‘Pioneers’ made fellows of RSE
Present-day pioneers at the University of St Andrews have followed in the footsteps of distinguished names such as Sir Walter Scott by being elected new Fellows of The Royal Society of Edinburgh (RSE).
The four Professors from St Andrews are part of a group of sixty experts elected to the RSE today (Friday 9th March 2007), in recognition of significant achievement in their fields and contribution to public service.
The new St Andrews Fellows are Professors Kishan Dholakia, Michael Bird, John Beath and Steve Buckland.
Professor Kishan Dholakia works in the School of Physics and Astronomy where his interests encompass fundamental science as well as aspects relating to the use of light in biology and medicine. After undergraduate studies at Cambridge and postdoctoral work at Imperial College, London he came to St Andrews. From 1997-2000 he held a Royal Society of Edinburgh personal research fellowship and became a lecturer in 2000 and a full professor in 2003. He works actively with colleagues in the School of Biology and the Bute Medical School on a variety of joint projects.
Professor Dholakia has worked on numerous areas of using light for manipulating objects and cells and his group has been at the centre of many breakthroughs in the field including the ability to rotate cells, separate or sort cells and recently work on placing DNA into cells using light. He won the European Optics Prize in 2003 and in 2005 was made an Honorary Professor at the University of Arizona, Tucson USA which has several Nobel prize winners on its faculty.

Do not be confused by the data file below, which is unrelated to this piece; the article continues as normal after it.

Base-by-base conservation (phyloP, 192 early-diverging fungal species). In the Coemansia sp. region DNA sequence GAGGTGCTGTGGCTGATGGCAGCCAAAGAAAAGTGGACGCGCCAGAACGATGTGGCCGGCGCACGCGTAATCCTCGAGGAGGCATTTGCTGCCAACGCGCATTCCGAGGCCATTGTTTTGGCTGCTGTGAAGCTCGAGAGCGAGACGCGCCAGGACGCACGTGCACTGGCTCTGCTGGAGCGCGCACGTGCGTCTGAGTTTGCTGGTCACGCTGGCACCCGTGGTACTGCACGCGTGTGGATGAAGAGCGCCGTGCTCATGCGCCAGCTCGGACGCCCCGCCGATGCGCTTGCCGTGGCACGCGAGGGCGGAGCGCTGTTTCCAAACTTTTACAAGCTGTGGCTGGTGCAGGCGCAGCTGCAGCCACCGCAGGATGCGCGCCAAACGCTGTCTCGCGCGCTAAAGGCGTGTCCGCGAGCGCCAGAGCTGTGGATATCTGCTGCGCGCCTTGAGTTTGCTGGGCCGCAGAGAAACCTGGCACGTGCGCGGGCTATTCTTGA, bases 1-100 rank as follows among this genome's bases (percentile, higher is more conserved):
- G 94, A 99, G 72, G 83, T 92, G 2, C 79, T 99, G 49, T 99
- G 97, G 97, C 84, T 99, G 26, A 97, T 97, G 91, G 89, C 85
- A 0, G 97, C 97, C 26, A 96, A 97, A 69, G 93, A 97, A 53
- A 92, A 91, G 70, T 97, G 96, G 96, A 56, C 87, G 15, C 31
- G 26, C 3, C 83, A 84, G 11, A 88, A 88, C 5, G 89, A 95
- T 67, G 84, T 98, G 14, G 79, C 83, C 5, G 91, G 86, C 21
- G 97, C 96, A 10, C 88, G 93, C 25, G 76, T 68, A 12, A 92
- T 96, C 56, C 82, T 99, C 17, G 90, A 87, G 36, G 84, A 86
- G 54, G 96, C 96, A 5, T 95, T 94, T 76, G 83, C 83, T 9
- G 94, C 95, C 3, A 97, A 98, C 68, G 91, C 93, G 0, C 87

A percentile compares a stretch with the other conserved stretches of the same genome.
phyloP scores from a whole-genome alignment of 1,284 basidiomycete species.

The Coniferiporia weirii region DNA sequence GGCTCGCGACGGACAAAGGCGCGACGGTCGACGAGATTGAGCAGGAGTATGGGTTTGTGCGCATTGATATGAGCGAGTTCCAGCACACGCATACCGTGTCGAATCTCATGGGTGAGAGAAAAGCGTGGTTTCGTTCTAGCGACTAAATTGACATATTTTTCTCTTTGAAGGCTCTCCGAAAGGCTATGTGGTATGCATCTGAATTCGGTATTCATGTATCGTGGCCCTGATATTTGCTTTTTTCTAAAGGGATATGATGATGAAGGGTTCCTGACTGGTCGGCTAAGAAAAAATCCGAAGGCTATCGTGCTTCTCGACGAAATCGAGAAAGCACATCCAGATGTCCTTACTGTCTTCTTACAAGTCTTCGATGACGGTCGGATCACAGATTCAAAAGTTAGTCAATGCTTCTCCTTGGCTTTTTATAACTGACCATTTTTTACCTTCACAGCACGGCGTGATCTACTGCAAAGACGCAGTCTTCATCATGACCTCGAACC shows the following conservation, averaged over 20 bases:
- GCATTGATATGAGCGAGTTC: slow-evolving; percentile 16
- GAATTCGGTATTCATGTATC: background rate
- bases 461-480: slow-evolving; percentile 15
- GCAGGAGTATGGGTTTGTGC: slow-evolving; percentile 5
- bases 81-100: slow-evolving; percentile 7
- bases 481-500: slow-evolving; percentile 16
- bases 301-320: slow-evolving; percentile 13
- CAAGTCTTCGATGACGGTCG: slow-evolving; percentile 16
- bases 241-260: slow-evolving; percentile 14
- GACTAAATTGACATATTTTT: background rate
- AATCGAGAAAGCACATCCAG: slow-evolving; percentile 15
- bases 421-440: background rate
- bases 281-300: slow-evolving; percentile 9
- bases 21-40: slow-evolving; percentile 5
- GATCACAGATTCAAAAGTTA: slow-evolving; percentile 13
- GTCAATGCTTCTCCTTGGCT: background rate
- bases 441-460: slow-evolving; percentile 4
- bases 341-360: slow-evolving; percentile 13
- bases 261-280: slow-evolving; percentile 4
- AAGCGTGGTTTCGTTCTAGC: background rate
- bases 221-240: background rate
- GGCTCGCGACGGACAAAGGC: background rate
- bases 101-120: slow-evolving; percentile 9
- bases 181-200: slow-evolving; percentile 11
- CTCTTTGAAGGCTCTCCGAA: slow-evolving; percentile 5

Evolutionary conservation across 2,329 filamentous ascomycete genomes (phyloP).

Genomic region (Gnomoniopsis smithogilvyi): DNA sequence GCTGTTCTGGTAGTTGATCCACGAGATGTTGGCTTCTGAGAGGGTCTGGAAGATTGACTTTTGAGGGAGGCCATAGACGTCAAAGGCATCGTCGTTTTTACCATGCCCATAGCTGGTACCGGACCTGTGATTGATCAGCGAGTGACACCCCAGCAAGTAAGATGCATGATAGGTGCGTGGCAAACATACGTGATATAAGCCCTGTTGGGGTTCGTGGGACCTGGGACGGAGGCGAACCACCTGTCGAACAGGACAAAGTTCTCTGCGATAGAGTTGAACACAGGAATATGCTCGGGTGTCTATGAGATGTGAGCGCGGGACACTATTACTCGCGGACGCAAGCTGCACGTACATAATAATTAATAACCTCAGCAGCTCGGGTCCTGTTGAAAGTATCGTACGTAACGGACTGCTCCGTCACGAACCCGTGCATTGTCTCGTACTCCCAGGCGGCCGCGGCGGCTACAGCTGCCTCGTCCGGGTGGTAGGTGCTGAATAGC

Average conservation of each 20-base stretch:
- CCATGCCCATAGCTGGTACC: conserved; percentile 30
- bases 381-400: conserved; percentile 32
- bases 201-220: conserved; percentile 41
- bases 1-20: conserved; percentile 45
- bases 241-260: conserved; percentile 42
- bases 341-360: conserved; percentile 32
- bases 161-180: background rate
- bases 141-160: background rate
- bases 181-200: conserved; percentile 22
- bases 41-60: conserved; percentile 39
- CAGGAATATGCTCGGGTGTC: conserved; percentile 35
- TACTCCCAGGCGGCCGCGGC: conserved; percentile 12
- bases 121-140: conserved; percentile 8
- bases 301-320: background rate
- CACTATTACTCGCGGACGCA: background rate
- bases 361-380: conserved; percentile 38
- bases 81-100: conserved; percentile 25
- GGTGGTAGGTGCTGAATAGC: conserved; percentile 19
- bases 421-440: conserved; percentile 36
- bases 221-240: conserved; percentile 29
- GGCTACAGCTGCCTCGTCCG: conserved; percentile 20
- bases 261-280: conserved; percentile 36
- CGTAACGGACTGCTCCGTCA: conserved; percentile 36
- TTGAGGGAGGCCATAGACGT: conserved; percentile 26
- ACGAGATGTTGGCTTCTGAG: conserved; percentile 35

Professor Michael Bird is currently the Chair in Environmental Change in the School of Geography and Geosciences. He trained as a geologist at the University of Sydney and completed a PhD in stable isotope geochemistry at the Australian National University in 1988. Prior to his arrival at St Andrews in 2004 he held positions as a post- doctoral fellow at the University of Western Ontario, Canada (1988- 1990), research fellow and Queen Elizabeth II fellow in the Research School of Earth Sciences, ANU (1990-2000), and Associate Professor at Nanyang Technological University in Singapore.
Professor Bird is currently conducting research aimed at developing records of past environmental change from cave guano and lake sediments in southeast Asia. His work there involves determining the flux of sediment, water and carbon from the large rivers of Myanmar, investigating the long-term stability of charcoal in the environment and understanding the controls on the position of rainforest-savanna boundaries and soil carbon storage in the tropics.
A native of Thurso, and a graduate of the University of St Andrews (Queen’s College), John Beath is a Professor of Economics. After academic posts at Cambridge and Bristol, he returned to St Andrews as a professor in 1991. He has been variously Head of the Economics Department, the School of Economics and Management and, most recently, Social Sciences. He has also served on a number of Faculty and University committees, including Finance and Investments and Planning and Resources. Externally, he has been on a number of key ESRC committees, was on the RAE Economics and Econometrics panel in 1996 and 2001 and chaired the national committee that drew up the QAA Benchmark Statement for Economics. He also served as Chair of the Conference of Heads of UK Departments of Economics (CHUDE) from 1997 to 2003 and has been a member of both the Council and Executive Committee of the Royal Economic Society.